Also, they’ve done something rather tongue-in-cheek: women wearing burkas often get compared to ninjas. “Ninja Turtle” is a common epithet for burka-wearing women who behave aggressively in public, thinking that the burka gives them the religious superiority and moral authority to break every rule in sight, especially while driving. There are gangs of burka-clad women shoplifting and pickpocketing shoppers in Pakistani shopping malls. The head of the Lal Masjid in Islamabad wore a burka to escape being killed during the siege.

The producers decided to turn this on its head and make the burka wearing Jiya an actual ninja who uses a special kind of martial arts (pens and books instead of nun chucks and swords) against her enemies. She can leap up and levitate in the air, fly from tree to tree, has the moves of Neo from the Matrix combined with an Olympic gymnast. In real life you couldn’t do any of that wearing a real burka, but Jiya’s burka is magic (and also less voluminous – and she wears black nail polish to match, a cool touch). And a superhero needs her invisibility cloak. Haroon has said it’s a step up from the tight costumes of Western superheroes, like Catwoman, Wonder Woman and Supergirl.

The superhero’s costume is such an integral part of his or her identity that it’s hard to escape from the question of whether or not the burka is an appropriate choice for Pakistan’s first female superhero. Yes, the burka is oppressive, and not even religiously mandated. However, we also can’t deny the fact that in super-conservative areas of Pakistan (not just rural and mountainous – many women who don’t wear a burka in their own villages will wear one in Karachi or Lahore because it’s a big city full of strangers), the burka provides women with a modicum of agency. Women who would be confined to their houses are allowed to go out if they are wearing a burka.

I wish it weren’t so, but it is. Should we perpetuate the idea that women are strong when they put on the burka? Definitely not. Pakistani girls and women need to know that their natural state of being is not hidden away, shrouded by yards of black cloth to make their presence in society acceptable, safe, or halal. They need to learn that modesty can be interpreted in many different ways, and that a simple shalwar kameez and dupatta are good enough for us, because we’re Pakistanis, not Arabs (“Why not Dupatta Dhamaka, which is more in keeping with who we are?” asks writer for the New York Times Huma Yusuf). It will horrify me if little girls start wearing burkas in imitation of their hero, because that would be indoctrination of the worst kind.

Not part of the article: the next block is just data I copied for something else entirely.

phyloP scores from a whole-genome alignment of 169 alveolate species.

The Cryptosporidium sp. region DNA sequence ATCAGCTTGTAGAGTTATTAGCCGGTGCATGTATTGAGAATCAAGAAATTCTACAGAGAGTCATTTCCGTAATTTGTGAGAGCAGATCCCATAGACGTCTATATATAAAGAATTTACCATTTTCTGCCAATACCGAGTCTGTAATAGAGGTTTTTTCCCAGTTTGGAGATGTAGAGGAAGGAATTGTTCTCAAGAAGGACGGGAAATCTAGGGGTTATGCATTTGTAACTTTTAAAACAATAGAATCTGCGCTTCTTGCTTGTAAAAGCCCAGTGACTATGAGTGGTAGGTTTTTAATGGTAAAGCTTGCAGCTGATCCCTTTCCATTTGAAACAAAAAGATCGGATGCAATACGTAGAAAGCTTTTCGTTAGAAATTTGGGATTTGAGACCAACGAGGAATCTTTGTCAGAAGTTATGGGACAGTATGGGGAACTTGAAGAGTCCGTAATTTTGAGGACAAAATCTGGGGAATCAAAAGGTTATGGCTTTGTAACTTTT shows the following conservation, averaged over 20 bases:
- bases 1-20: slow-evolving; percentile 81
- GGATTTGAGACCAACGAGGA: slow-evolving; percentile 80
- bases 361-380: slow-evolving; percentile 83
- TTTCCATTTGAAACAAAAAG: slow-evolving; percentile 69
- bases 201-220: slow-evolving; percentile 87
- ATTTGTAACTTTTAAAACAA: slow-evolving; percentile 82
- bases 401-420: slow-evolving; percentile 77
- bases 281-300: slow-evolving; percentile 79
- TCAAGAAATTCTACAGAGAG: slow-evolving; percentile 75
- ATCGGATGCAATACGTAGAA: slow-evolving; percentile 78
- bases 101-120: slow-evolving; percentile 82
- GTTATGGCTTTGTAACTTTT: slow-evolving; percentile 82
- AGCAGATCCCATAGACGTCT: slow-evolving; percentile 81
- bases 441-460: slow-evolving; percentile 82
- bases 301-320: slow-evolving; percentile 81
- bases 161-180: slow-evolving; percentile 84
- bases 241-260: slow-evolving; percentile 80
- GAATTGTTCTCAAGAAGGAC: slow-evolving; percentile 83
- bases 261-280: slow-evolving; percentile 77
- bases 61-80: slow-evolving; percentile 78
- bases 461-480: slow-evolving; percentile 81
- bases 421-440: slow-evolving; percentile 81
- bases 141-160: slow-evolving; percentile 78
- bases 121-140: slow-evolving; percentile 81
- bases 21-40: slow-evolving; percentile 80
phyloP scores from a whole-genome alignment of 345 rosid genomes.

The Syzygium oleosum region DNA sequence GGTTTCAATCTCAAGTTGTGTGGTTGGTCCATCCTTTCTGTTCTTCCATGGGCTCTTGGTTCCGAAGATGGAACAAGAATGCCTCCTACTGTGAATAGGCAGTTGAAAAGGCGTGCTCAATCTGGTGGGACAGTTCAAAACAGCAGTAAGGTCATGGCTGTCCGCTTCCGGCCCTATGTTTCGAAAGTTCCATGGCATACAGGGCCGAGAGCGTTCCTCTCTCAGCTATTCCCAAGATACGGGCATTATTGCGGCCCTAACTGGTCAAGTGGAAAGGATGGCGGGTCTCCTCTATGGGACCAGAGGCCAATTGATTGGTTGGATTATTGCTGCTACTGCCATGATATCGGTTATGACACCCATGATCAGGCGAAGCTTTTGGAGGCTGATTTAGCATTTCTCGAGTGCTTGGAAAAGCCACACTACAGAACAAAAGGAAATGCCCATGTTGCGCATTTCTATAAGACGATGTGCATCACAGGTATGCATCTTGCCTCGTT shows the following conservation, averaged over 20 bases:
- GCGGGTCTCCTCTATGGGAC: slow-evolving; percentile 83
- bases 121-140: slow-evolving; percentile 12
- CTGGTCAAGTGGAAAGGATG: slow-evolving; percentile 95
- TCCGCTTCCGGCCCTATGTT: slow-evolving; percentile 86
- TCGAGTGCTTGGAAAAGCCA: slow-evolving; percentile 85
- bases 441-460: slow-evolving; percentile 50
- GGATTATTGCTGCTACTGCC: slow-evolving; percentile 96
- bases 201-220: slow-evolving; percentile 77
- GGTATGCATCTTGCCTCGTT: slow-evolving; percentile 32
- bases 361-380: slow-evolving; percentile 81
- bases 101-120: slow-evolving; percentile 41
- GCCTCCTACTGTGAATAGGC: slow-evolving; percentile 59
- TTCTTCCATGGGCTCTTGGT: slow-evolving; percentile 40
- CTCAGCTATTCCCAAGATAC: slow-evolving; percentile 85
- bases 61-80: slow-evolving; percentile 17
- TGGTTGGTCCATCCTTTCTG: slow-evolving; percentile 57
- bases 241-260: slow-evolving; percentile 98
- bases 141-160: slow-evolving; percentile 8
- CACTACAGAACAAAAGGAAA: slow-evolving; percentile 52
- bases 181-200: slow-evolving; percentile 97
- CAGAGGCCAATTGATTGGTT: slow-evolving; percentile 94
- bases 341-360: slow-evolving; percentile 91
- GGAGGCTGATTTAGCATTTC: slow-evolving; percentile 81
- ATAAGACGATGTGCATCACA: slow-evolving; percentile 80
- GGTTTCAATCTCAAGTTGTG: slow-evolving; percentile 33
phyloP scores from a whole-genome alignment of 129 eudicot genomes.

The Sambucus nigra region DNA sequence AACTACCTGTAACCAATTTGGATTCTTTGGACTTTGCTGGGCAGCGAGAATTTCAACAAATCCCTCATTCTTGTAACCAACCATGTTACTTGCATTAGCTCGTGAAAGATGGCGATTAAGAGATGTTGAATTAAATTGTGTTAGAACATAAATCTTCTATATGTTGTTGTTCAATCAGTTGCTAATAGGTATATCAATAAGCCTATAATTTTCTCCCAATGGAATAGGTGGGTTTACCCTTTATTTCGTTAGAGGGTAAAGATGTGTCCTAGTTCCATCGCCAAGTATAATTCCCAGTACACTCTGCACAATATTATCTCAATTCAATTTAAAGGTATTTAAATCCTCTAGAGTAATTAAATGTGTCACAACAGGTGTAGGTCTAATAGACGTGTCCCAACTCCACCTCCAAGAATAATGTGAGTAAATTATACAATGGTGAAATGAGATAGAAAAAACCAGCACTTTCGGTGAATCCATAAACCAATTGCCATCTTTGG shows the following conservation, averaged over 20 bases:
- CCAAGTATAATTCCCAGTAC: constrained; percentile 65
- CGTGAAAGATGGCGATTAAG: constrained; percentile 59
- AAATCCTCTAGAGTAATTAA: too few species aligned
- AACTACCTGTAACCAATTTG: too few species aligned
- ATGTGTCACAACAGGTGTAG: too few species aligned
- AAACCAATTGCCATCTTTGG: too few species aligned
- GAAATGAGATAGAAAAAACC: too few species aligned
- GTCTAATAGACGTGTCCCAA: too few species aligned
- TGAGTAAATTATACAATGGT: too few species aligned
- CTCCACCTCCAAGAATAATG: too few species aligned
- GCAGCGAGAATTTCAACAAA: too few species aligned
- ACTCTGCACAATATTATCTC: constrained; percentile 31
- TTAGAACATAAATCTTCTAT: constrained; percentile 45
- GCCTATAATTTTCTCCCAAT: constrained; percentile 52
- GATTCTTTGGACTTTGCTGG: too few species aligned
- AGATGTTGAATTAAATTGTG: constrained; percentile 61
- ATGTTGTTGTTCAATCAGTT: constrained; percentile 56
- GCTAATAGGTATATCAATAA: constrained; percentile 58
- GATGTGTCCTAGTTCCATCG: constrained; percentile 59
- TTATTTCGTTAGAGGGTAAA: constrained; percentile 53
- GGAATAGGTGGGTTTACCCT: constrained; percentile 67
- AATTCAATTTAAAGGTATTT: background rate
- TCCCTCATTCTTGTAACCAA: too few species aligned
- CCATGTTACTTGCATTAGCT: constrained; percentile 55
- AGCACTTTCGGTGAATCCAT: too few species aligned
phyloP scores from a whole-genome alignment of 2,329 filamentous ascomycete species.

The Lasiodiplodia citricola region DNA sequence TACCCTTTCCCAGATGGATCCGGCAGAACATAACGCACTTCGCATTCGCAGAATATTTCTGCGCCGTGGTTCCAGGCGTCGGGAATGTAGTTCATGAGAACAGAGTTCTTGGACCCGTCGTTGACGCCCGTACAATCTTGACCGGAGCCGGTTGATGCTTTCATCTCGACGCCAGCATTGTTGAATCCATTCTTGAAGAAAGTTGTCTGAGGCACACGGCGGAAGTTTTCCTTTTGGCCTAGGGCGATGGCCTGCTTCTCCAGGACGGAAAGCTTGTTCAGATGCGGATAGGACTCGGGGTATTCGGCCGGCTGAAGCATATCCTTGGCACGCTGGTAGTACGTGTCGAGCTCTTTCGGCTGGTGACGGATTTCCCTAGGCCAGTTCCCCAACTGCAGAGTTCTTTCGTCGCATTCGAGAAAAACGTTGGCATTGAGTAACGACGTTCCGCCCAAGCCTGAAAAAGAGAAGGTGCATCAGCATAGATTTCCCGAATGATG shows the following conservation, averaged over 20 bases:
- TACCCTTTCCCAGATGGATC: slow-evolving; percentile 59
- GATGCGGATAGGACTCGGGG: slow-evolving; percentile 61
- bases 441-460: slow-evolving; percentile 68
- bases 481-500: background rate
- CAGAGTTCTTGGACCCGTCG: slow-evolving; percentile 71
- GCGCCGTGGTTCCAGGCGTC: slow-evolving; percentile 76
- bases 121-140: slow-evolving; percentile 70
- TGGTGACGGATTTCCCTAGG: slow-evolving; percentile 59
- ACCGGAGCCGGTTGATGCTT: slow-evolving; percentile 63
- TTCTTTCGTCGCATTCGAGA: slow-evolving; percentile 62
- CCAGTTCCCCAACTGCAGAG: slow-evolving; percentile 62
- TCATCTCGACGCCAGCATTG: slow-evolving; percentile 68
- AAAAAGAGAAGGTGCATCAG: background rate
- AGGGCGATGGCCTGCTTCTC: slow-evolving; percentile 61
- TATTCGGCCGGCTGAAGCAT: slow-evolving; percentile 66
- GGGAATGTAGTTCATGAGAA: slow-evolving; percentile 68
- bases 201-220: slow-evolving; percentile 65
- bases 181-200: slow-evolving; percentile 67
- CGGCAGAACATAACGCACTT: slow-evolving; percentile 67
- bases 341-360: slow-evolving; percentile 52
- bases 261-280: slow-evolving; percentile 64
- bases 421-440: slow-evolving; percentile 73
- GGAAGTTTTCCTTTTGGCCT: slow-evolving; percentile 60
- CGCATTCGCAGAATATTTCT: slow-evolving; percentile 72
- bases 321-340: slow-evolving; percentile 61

Note:My perfect ending to the Burka Avenger series would be that after the villains are vanquished, Jiya hangs up her burka in the closet and never needs to wear it again.

You can read about Burka Avenger in the New York Times here. I’m quoted in the piece.


Here are Adil Omar‘s lyrics for the theme song, “Lady in Black”, which I adore wholeheartedly.

Camouflage, shadows and darkness

No guns, but got ammo regardless

A backpack so she’s coming prepared

To leave the opposition in submission, running in fear

Yeah – superhero got ’em kicking and screaming

In hysterics, these clerics had envisioned a demon 

A spirit so quick to deliver a beating

To the enemies of peace, love, logic and reason

Yeah – hit ’em with a logical reason

Kill extremism, corruption and just stop it from breathing

The way it was, she’ll be taking it back

So tune in for the story of the lady in black

Don’t mess with the lady in black

The lady in black, the lady in black

Don’t mess with the lady in black

When she’s on the attack

Don’t mess with the lady in black

The lady in black, the lady in black

Don’t mess with the lady in black

When she’s on the attack

Lean, mean, covered from her head to her toes

In a one piece, slick invisibility cloak

She got her eyes visible so she can give you the look

And lay the smack down on all these dirty killers and crooks

Like a panther going in for the attack and the win

The lethal weapon in her hands is a book and a pen

The silent ninja, vigilante in the dark of the night

Would never roll over, cause she has to stand up and fight

Her fists banging harder than the drums in the song

Reminisce about the time before the guns and the bombs

The way it was, she’ll be taking it back

so stay tuned for the story of the lady in black

Don’t mess with the lady in black

The lady in black, the lady in black

Don’t mess with the lady in black

When she’s on the attack

Don’t mess with the lady in black

The lady in black, the lady in black

Don’t mess with the lady in black

When she’s on the attack